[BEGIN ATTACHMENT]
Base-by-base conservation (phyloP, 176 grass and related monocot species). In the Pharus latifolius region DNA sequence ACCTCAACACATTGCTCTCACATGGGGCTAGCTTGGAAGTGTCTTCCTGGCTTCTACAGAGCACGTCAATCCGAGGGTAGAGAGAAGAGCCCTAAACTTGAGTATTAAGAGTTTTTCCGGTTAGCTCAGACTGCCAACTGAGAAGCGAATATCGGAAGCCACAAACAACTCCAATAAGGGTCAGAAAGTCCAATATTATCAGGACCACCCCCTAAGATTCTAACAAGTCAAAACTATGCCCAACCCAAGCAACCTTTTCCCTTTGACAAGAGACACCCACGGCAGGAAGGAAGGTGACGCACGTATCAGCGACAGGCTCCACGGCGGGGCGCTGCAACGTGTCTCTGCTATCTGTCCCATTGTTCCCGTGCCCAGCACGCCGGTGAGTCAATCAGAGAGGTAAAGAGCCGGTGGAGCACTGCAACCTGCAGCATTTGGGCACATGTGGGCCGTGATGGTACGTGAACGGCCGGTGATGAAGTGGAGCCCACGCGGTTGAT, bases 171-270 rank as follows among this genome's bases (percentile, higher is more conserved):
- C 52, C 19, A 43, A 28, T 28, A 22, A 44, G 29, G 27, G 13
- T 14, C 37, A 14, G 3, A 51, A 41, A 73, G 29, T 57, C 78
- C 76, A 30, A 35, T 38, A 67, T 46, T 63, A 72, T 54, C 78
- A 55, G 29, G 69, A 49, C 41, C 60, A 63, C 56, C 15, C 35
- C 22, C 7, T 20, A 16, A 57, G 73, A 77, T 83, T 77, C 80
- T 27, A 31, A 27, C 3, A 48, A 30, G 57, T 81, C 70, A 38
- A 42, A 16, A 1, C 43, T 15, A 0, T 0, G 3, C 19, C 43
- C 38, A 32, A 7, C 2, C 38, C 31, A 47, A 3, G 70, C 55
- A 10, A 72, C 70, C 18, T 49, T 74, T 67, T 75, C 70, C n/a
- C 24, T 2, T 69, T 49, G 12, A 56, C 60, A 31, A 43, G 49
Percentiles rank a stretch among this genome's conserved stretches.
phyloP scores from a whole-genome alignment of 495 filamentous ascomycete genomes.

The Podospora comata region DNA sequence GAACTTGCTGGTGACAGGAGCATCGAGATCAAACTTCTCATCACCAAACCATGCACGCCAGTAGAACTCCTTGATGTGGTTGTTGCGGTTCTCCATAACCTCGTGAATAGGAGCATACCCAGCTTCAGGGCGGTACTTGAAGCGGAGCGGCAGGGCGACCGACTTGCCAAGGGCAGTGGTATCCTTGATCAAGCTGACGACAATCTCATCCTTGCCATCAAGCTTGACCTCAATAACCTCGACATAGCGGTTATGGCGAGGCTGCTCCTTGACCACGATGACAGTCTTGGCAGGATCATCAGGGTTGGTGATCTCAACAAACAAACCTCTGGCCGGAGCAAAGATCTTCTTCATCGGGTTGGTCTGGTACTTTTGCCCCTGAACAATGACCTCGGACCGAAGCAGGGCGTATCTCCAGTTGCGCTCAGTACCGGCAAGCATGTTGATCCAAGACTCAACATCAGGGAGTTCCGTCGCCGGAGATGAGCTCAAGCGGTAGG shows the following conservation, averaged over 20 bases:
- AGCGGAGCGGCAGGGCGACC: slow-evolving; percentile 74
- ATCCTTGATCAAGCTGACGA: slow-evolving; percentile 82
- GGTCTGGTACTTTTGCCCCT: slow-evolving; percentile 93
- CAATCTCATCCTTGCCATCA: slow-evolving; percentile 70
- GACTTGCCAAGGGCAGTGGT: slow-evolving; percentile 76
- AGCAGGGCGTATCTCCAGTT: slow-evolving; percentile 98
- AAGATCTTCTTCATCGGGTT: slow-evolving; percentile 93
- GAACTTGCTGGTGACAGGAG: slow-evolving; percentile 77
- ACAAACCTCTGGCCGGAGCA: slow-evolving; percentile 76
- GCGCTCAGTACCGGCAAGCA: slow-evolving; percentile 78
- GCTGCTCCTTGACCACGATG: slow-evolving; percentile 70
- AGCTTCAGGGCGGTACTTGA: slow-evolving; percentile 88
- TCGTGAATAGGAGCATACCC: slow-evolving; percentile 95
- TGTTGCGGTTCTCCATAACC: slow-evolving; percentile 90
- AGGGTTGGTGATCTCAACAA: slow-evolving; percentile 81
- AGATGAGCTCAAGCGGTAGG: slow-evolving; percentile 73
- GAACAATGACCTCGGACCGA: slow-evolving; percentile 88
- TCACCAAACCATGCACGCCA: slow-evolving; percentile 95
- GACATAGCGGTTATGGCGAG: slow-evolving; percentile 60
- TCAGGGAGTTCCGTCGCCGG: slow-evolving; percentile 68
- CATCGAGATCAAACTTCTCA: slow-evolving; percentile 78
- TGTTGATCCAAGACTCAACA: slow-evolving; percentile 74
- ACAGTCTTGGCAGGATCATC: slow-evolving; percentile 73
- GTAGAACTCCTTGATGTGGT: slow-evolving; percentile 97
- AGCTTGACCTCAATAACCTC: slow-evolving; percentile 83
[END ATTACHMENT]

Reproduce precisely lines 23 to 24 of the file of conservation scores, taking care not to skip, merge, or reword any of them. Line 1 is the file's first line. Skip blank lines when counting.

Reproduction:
- ACAAACCTCTGGCCGGAGCA: slow-evolving; percentile 76
- GCGCTCAGTACCGGCAAGCA: slow-evolving; percentile 78